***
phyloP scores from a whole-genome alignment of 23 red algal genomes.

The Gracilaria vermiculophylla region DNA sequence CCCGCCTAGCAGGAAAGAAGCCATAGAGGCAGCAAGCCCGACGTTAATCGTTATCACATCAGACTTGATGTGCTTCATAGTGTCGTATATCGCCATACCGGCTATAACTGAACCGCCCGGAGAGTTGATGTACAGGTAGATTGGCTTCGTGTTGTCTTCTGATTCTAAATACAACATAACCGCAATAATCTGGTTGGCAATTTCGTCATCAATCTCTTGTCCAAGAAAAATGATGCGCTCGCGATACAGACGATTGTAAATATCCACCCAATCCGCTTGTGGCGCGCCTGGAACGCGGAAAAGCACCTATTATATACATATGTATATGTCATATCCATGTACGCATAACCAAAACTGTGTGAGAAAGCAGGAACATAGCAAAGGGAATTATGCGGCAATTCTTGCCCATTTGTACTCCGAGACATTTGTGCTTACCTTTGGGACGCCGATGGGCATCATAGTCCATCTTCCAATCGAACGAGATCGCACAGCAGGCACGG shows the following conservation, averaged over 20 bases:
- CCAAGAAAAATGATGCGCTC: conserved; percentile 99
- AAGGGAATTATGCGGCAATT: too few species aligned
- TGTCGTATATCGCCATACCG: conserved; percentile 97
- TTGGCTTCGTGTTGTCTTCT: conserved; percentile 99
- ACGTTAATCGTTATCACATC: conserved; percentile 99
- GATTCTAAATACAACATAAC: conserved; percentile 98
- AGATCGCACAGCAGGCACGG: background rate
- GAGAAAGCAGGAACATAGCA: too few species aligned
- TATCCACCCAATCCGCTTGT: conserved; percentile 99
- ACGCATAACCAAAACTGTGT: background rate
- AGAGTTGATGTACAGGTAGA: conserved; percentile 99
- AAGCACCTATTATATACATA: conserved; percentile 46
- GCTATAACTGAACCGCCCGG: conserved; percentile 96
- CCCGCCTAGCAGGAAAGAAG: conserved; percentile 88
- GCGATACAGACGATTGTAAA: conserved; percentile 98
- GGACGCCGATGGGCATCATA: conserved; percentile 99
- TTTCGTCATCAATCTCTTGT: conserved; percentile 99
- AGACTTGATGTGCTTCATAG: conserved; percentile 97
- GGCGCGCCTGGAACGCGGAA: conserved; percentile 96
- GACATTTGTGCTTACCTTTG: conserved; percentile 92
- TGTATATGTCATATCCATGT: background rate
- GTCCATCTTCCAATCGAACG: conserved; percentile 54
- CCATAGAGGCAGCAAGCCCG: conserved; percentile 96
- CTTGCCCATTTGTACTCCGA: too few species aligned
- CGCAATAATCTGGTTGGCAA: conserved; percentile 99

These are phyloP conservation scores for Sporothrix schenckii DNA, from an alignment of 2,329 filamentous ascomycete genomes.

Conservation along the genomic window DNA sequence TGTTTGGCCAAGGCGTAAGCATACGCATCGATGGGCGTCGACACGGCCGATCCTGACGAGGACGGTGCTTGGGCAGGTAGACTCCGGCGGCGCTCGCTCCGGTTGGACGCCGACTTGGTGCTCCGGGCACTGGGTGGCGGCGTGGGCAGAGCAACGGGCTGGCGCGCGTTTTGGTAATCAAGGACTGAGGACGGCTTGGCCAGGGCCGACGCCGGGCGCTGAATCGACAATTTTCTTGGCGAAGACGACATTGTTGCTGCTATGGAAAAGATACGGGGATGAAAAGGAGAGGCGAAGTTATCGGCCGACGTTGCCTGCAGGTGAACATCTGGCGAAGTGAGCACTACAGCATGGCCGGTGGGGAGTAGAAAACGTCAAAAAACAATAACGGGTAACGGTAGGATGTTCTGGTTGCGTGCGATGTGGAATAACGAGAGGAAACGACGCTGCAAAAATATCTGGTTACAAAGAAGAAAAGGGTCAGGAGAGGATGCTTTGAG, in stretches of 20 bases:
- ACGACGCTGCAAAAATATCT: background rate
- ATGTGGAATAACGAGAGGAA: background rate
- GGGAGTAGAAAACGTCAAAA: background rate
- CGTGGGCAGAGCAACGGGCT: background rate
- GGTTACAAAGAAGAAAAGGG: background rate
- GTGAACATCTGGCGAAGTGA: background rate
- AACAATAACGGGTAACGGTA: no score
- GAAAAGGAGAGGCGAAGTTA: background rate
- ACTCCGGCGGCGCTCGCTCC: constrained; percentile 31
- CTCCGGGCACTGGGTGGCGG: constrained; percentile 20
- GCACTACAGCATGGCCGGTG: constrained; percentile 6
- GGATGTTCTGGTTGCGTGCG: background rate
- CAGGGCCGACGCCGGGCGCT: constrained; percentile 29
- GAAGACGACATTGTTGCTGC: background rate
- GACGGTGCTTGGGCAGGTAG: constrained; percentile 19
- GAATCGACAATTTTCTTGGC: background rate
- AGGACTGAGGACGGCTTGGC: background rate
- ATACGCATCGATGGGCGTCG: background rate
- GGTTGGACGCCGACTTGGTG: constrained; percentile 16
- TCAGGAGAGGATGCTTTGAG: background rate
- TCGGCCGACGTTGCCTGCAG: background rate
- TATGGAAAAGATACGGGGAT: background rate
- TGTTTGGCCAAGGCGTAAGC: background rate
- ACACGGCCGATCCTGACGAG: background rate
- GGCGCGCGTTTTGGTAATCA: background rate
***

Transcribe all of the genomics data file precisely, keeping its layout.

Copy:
phyloP scores from a whole-genome alignment of 23 red algal genomes.

The Gracilaria vermiculophylla region DNA sequence CCCGCCTAGCAGGAAAGAAGCCATAGAGGCAGCAAGCCCGACGTTAATCGTTATCACATCAGACTTGATGTGCTTCATAGTGTCGTATATCGCCATACCGGCTATAACTGAACCGCCCGGAGAGTTGATGTACAGGTAGATTGGCTTCGTGTTGTCTTCTGATTCTAAATACAACATAACCGCAATAATCTGGTTGGCAATTTCGTCATCAATCTCTTGTCCAAGAAAAATGATGCGCTCGCGATACAGACGATTGTAAATATCCACCCAATCCGCTTGTGGCGCGCCTGGAACGCGGAAAAGCACCTATTATATACATATGTATATGTCATATCCATGTACGCATAACCAAAACTGTGTGAGAAAGCAGGAACATAGCAAAGGGAATTATGCGGCAATTCTTGCCCATTTGTACTCCGAGACATTTGTGCTTACCTTTGGGACGCCGATGGGCATCATAGTCCATCTTCCAATCGAACGAGATCGCACAGCAGGCACGG shows the following conservation, averaged over 20 bases:
- CCAAGAAAAATGATGCGCTC: conserved; percentile 99
- AAGGGAATTATGCGGCAATT: too few species aligned
- TGTCGTATATCGCCATACCG: conserved; percentile 97
- TTGGCTTCGTGTTGTCTTCT: conserved; percentile 99
- ACGTTAATCGTTATCACATC: conserved; percentile 99
- GATTCTAAATACAACATAAC: conserved; percentile 98
- AGATCGCACAGCAGGCACGG: background rate
- GAGAAAGCAGGAACATAGCA: too few species aligned
- TATCCACCCAATCCGCTTGT: conserved; percentile 99
- ACGCATAACCAAAACTGTGT: background rate
- AGAGTTGATGTACAGGTAGA: conserved; percentile 99
- AAGCACCTATTATATACATA: conserved; percentile 46
- GCTATAACTGAACCGCCCGG: conserved; percentile 96
- CCCGCCTAGCAGGAAAGAAG: conserved; percentile 88
- GCGATACAGACGATTGTAAA: conserved; percentile 98
- GGACGCCGATGGGCATCATA: conserved; percentile 99
- TTTCGTCATCAATCTCTTGT: conserved; percentile 99
- AGACTTGATGTGCTTCATAG: conserved; percentile 97
- GGCGCGCCTGGAACGCGGAA: conserved; percentile 96
- GACATTTGTGCTTACCTTTG: conserved; percentile 92
- TGTATATGTCATATCCATGT: background rate
- GTCCATCTTCCAATCGAACG: conserved; percentile 54
- CCATAGAGGCAGCAAGCCCG: conserved; percentile 96
- CTTGCCCATTTGTACTCCGA: too few species aligned
- CGCAATAATCTGGTTGGCAA: conserved; percentile 99

These are phyloP conservation scores for Sporothrix schenckii DNA, from an alignment of 2,329 filamentous ascomycete genomes.

Conservation along the genomic window DNA sequence TGTTTGGCCAAGGCGTAAGCATACGCATCGATGGGCGTCGACACGGCCGATCCTGACGAGGACGGTGCTTGGGCAGGTAGACTCCGGCGGCGCTCGCTCCGGTTGGACGCCGACTTGGTGCTCCGGGCACTGGGTGGCGGCGTGGGCAGAGCAACGGGCTGGCGCGCGTTTTGGTAATCAAGGACTGAGGACGGCTTGGCCAGGGCCGACGCCGGGCGCTGAATCGACAATTTTCTTGGCGAAGACGACATTGTTGCTGCTATGGAAAAGATACGGGGATGAAAAGGAGAGGCGAAGTTATCGGCCGACGTTGCCTGCAGGTGAACATCTGGCGAAGTGAGCACTACAGCATGGCCGGTGGGGAGTAGAAAACGTCAAAAAACAATAACGGGTAACGGTAGGATGTTCTGGTTGCGTGCGATGTGGAATAACGAGAGGAAACGACGCTGCAAAAATATCTGGTTACAAAGAAGAAAAGGGTCAGGAGAGGATGCTTTGAG, in stretches of 20 bases:
- ACGACGCTGCAAAAATATCT: background rate
- ATGTGGAATAACGAGAGGAA: background rate
- GGGAGTAGAAAACGTCAAAA: background rate
- CGTGGGCAGAGCAACGGGCT: background rate
- GGTTACAAAGAAGAAAAGGG: background rate
- GTGAACATCTGGCGAAGTGA: background rate
- AACAATAACGGGTAACGGTA: no score
- GAAAAGGAGAGGCGAAGTTA: background rate
- ACTCCGGCGGCGCTCGCTCC: constrained; percentile 31
- CTCCGGGCACTGGGTGGCGG: constrained; percentile 20
- GCACTACAGCATGGCCGGTG: constrained; percentile 6
- GGATGTTCTGGTTGCGTGCG: background rate
- CAGGGCCGACGCCGGGCGCT: constrained; percentile 29
- GAAGACGACATTGTTGCTGC: background rate
- GACGGTGCTTGGGCAGGTAG: constrained; percentile 19
- GAATCGACAATTTTCTTGGC: background rate
- AGGACTGAGGACGGCTTGGC: background rate
- ATACGCATCGATGGGCGTCG: background rate
- GGTTGGACGCCGACTTGGTG: constrained; percentile 16
- TCAGGAGAGGATGCTTTGAG: background rate
- TCGGCCGACGTTGCCTGCAG: background rate
- TATGGAAAAGATACGGGGAT: background rate
- TGTTTGGCCAAGGCGTAAGC: background rate
- ACACGGCCGATCCTGACGAG: background rate
- GGCGCGCGTTTTGGTAATCA: background rate